If you get a decent programmer he will not want you to know the right names for things, he would just want you to be clear in describing what you want him to do. I personally rather hear a designer say ow I want this feature to work like this one in that game, because that means I am free in planning how to do this. When artists, designers or producers start to use buzz words, they are unable to actually convey what they would like me to create.

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First off, I just want to say that I appreciate everyone’s desire to spare me the effort of learning, however, for my own personal satisfaction and interest in the topic, I’m going to solidly ignore you.  :)  I can assure you that I am NOT the sort of person who would NOT take a programmer’s advice on his or her area of expertise.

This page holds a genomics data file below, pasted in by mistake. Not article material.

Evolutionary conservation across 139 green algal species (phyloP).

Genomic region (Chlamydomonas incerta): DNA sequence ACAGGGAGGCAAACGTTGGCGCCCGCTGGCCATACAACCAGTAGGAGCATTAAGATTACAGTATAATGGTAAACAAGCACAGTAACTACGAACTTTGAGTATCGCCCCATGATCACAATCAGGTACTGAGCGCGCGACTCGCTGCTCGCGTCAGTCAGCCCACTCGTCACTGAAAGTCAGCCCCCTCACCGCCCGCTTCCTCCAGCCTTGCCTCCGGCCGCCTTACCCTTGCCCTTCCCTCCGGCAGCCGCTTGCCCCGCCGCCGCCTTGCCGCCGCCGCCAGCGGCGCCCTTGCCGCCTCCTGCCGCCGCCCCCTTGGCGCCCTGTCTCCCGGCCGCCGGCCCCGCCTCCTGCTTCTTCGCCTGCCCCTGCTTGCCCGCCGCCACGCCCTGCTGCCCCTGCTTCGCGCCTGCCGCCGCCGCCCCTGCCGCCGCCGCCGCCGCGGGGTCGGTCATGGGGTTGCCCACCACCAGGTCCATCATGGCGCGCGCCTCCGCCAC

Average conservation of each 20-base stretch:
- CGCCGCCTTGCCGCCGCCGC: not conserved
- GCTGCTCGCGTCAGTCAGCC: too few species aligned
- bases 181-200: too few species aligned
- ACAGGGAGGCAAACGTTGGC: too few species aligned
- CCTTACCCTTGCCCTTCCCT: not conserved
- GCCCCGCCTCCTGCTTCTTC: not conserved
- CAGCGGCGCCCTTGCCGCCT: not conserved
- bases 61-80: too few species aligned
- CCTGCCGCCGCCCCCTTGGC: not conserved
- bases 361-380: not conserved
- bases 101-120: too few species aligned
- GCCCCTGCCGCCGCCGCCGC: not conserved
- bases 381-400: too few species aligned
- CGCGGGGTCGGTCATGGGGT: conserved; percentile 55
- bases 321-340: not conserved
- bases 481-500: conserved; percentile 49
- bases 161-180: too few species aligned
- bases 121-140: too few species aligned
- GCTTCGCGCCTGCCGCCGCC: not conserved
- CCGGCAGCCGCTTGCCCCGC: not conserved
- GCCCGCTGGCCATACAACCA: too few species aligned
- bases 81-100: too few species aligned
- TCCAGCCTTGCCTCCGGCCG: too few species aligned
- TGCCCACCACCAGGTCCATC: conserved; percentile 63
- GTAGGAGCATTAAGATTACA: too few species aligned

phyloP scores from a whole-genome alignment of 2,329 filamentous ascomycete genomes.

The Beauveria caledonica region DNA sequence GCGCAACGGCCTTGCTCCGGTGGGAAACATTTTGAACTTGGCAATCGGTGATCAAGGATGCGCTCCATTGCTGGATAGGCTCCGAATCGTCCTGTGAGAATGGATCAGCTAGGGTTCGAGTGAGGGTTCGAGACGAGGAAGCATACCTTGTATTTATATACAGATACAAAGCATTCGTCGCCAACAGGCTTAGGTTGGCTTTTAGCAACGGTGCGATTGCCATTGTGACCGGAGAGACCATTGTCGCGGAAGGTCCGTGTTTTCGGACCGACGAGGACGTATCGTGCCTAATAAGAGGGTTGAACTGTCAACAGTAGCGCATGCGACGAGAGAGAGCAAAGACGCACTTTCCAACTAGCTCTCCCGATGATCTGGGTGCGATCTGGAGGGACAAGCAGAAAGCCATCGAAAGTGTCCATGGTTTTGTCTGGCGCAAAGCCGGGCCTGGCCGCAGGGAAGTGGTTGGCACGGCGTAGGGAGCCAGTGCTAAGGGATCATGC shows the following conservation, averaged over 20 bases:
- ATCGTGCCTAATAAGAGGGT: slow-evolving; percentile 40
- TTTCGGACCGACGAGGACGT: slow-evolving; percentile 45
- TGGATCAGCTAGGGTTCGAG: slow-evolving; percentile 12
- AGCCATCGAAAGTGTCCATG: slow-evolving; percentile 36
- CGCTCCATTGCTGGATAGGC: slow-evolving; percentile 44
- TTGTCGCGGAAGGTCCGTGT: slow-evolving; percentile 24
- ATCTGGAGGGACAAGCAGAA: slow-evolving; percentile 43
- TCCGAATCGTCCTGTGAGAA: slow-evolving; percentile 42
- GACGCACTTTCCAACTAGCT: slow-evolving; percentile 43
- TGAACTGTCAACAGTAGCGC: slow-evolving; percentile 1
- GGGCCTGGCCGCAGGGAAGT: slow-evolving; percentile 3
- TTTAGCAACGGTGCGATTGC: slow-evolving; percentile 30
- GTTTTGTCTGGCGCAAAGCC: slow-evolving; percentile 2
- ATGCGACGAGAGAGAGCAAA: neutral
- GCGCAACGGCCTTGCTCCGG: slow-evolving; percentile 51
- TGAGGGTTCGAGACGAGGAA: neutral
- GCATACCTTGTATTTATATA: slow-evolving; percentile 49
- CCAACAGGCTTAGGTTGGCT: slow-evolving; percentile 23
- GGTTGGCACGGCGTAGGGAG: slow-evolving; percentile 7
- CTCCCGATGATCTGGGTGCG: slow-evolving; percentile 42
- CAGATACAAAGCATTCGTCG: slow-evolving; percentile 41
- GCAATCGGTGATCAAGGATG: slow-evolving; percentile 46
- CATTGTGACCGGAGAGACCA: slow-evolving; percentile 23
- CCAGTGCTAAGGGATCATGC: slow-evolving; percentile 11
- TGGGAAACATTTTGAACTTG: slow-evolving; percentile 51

Valrus, Thank you for your comments.  When you say “Perl's probably not the appropriate tool for this task.” I guess that it’s because Perl is more of a language to “hold things together” is that correct?

Also, I appreciate your reference to a “game design document (GDD) that's specific about *everything* except implementation.”  I will definitely keep this in mind.  I’m on a slightly different point in the development of the project, basically the part where I beg for money, and the document that I am generating WILL have to demonstrate that I have some sort of competence in at least discussing these things.  I.e. I will have to justify the creation of a library or engine.  Its difficult to justify funds for a thing that you can’t describe in technical terms.  XD